Right on Target

Tuesday was a long day. It seemed to drag on forever. Even a colleague at work said so.

To top it off, I had errands to run when I got off. I had to get gas, for one – it’s a fair amount cheaper in South Carolina, where I work, than in North Carolina, where I live.

Plus I had to pick up a couple of prescriptions – nothing that serious – at Target and I had a pair of shorts I wanted to exchange. And, as frequently happens in my three-cat household, I had to restock the Whiskas, or is it Friskies?

So I did all my business at the Target near my house, because that’s where my pharmacy is, instead of the three or so that I pass on the way home.

When I finished getting all the stuff I needed, I went up front to pay and had to choose between two lines.

I chose the wrong one, or so I thought at first.

I definitely chose the slow line. The woman at the head of it had bought more stuff than I thought, and she was paying with a check. You know, one of those paper things that you get at the bank. That no one ever uses any more.

The cashier didn’t seem to know what to do with it. But she finally seemed to figure it out. And then the check got rejected by the bank, I guess. Finally, the shopper’s friend paid for the order (I heard the shopper swear to the friend later that the check really was good – and I believe her).

But while all this was going on, the woman in line directly in front of me saw someone in the other line – the fast one – whom she knew. Turns out the woman in front of me was a hairdresser in Monroe who had let her hair grow out – a little at a time. She trimmed a half inch occasionally, she said, to prompt its growth.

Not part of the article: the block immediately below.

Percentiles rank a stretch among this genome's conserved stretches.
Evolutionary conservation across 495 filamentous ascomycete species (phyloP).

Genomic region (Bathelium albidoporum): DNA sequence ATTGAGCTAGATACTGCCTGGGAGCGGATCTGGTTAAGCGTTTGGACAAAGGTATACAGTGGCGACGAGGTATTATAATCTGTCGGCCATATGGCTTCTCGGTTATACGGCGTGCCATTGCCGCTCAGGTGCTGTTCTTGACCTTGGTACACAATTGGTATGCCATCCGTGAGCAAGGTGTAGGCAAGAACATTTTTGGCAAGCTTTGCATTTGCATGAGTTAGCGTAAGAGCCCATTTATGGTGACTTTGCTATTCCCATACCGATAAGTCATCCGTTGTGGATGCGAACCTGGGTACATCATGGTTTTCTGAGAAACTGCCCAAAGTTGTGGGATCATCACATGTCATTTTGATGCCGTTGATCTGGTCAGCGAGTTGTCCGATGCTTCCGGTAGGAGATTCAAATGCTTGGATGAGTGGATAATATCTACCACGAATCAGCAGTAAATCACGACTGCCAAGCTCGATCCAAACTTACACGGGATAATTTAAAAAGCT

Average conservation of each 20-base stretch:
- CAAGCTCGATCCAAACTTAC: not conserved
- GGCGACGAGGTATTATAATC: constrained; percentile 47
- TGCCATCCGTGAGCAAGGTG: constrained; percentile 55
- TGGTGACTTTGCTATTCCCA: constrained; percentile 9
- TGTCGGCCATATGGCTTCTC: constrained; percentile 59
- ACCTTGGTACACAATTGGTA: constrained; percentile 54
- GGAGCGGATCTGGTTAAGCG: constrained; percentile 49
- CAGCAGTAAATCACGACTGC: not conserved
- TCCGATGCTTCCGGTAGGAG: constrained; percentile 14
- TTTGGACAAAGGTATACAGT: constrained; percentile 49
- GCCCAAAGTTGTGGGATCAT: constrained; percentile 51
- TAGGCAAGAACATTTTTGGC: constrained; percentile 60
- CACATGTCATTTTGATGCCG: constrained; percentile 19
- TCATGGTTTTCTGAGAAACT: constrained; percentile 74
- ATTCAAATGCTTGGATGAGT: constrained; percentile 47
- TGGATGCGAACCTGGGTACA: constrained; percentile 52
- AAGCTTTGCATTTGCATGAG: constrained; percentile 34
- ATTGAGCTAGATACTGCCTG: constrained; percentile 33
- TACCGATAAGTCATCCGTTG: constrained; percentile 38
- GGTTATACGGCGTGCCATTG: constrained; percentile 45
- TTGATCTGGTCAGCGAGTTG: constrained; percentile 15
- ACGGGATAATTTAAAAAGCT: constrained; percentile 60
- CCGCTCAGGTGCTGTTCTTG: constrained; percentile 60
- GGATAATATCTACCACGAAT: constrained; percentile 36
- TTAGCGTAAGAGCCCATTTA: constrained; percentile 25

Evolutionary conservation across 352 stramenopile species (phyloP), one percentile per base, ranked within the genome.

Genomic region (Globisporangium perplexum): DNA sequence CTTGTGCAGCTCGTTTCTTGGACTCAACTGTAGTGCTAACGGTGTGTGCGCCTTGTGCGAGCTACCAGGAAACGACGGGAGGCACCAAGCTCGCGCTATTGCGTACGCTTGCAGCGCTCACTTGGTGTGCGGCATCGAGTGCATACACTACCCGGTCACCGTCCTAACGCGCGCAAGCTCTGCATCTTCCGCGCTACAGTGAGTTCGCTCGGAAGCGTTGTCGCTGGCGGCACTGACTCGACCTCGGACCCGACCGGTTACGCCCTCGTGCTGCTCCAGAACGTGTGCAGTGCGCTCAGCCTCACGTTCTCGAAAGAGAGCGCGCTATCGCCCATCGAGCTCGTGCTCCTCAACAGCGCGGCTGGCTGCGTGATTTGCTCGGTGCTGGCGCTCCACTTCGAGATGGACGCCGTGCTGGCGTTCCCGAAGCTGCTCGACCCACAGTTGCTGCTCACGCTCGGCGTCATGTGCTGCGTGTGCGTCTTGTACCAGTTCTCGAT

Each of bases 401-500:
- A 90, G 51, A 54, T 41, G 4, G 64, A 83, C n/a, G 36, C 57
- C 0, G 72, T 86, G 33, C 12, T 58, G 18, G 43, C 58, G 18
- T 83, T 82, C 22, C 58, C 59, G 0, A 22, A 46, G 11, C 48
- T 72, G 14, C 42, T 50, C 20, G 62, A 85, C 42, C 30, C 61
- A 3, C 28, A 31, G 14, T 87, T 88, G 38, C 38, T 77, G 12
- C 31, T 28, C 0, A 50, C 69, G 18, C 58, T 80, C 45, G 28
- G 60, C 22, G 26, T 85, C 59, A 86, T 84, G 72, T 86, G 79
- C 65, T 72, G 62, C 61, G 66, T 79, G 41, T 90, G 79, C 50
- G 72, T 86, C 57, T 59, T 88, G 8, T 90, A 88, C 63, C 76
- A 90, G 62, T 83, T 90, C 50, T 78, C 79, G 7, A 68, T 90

About this time, she turned to me and said, “Guess we got in the wrong line, eh?” Thing was, she said it without an ounce of malice.

She was blonde, well, bleached blonde, kinda attractive with some of them funky glasses. I guess she was in her late 30s or so.

Meanwhile, her friend got through the neighboring line and came back to talk with her. She asked the hairdresser if she had kids, because she was buying diapers and stuff. No, she said, she was going to a baby shower.

But then she added that she and her husband were adopting a child. From Uganda. Well, two actually, because they were brother and sister. The sister was an infant, she said. The brother was older, and had epilepsy. She’d just seen photos the night before and she said she was really getting excited about it all.

As it happens, the other woman was a pediatric nurse. She started talking to the hairdresser about her soon-to-be son’s medical problems. They agreed it would be tough but manageable.

I’m obviously standing there listening. And thinking about how much I admired the hairdresser. Who was taking on two children who really needed her. From a world away.

Her friend left, and the hairdresser turned around again. The line was still pretty stalled.

“I guess we picked the wrong line,” she said again.

I smiled and nodded.

But you know what I was thinking? “No, ma’am, I picked exactly the right line.”

Because I felt a whole lot better about the world after my encounter with this woman.


1 Comment

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One response to “Right on Target

  1. Susan

    Awww, I love times like that. Glad I waited till today to read this- what a nice way to start my day. 🙂

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